My mom just made a post the other day about not watching or having a tv. I'm always recieving surprised outcries and odd looks when I say that I don't watch tv. Let me briefly explain the way these conversations go.
The person I'm talking to mentions a show they love, and ask me if I watch it. I reply no, I don't watch tv. 'Oh,' say they, looking vaguely disappointed. This is the first wave of shock. After that, they ask what I do watch. 'Nothing,' I reply, 'I don't watch tv.' This is the second wave. They don't seem to understand that I can get enjoyment from things other than sitting in front of a tv screen. My managers at work were especially surprised when I mentioned this. I don't get it, and neither do they. The third shock comes when they ask if my family watches a lot of tv, and I say that none of us do. In fact, we don't have cable. They are speechless. I go on to say, actually, we don't have a tv. They are breathless. 'What about the news?' asked one manager. I sigh, 'We read the news paper.' I attempt to undo the unhinging of their imaginations by rectifying my statement, 'I have the only tv in the house, but it's only hooked up to a dvd player and my ps2.' The simple fact that someone in the house owns a tv seems to help them some.
People often ask what I do with all my time since I don't watch tv. I explain to them that I do have a computer that I'm on a lot (more than I should be, really...) and that I read a lot, and knit a lot (not as much of that lately, though I'm fixing that). The first thing that gets them is that I read for pleasure. A lot of people my age just don't know how to read for pleasure. Because we've grown up with televisions and video games and computers, the concept of picking up, or even buying a book when you can just watch the movie adaptation or something just throws them for a loop. I enjoy reading. I like having a book with me almost all of the time because, like a small knitting project, it eats up some free time I may have. This may sound a little strange, but one of my favorite smells in the world is the smell of an old book. That dusty, yellow-y, mouldy smell of old paper with something interesting printed on it fascinates me. Books in general fascinate me. I like them because they are portable, expand my vocabulary, and they stretch my brain. Fantasy, Science Fiction, and certain histories are my favorite genres, but I'm flexible. I like books that make me think, and sometimes I even like books that are light and fun. Books are, as I have told my friends before, my own personal other world. When I read, none of my friends really try to bother me. I'm lost.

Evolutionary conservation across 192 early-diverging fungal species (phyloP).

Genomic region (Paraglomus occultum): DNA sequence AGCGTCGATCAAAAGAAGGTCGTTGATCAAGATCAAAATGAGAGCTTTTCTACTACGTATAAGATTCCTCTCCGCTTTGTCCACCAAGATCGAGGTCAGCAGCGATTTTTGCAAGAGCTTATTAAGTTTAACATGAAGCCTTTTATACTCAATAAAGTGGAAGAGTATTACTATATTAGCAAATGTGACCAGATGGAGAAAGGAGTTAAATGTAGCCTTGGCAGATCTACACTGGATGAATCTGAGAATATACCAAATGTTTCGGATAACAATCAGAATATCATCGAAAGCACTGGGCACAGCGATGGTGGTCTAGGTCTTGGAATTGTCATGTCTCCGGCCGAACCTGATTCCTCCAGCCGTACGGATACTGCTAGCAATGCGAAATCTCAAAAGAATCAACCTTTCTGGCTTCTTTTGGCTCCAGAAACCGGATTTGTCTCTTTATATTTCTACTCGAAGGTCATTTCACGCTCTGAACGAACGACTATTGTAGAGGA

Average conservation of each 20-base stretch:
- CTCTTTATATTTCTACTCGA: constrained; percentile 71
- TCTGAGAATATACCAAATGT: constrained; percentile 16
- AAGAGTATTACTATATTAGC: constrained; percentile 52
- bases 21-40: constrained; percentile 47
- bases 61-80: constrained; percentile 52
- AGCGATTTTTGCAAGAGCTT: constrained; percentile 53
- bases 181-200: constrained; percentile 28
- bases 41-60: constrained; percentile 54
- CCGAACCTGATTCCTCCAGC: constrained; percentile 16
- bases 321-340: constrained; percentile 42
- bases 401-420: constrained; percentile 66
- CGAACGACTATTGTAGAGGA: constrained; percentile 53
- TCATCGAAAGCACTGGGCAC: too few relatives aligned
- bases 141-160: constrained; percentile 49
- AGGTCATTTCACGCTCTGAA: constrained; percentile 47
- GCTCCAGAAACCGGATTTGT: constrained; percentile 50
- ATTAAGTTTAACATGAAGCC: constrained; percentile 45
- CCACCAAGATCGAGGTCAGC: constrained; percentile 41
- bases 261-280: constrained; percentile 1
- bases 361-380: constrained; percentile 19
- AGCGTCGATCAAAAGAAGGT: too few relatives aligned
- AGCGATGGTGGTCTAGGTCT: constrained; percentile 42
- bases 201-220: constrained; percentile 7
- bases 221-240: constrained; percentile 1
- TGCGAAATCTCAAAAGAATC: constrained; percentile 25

I'm lucky enough, however, to have friends that read. Caryn reads a lot; she's into forensics and history. She gets a lot of books on famous killers. She's wants to be a forensic scientist, so that makes sense. Between the two of us, I think we have upwards of a dozen books on the history of Britain, Ireland, pirates, New Jersey, and Europe in general.
Holly reads just about anything that people suggest to her. She digests a lot of literature, and has introduced me to A Connecticut Yankee in King Arthur's Court, which I have yet to finish but which is a good read. Holly's tastes are varied and interesting.
Corey is the slowest reader I have ever met. Ever. Which is okay, he reads at his own pace. At least he reads, right? He's picky about books, but he's responsible for making me read Eragon, which was pretty good.
Everyone in my family is a reader. My dad, when I was little, didn't read so much, but he does now. My mom has always read a lot. She doesn't read so much now, but she listens, which is almost as good. Elanor has always read books fast. She's on her computer a lot now, but she still reads. Emily has been busy with her life stuff, but I know she still finds time to read. And hell, she has a library in her home. I'm jealous!
Speaking of books, I've picked up a really interesting book recently called The Book of General Ignorance (Everything You Think You Know is Wrong), by John Lloyd and John Mitchinson. It's interesting. It poses questions that you may or may not think you know the answer to, and then tells you the real answer. For example:
Does the earth go around the moon, or the moon around the earth?
Both. They go around each other.
The two bodies orbit a common center of gravity located about 1,000 miles below the surface of teh earth, so the earth makes three different rotations: around its own axis, around the sun, and around this point.
Confused? Even Newton claimed thinking about the motion of the moon gave him a headache.
It's quite an interesting read.
"One day there will be a telephone in every major city in the USA."
~Alexander Graham Bell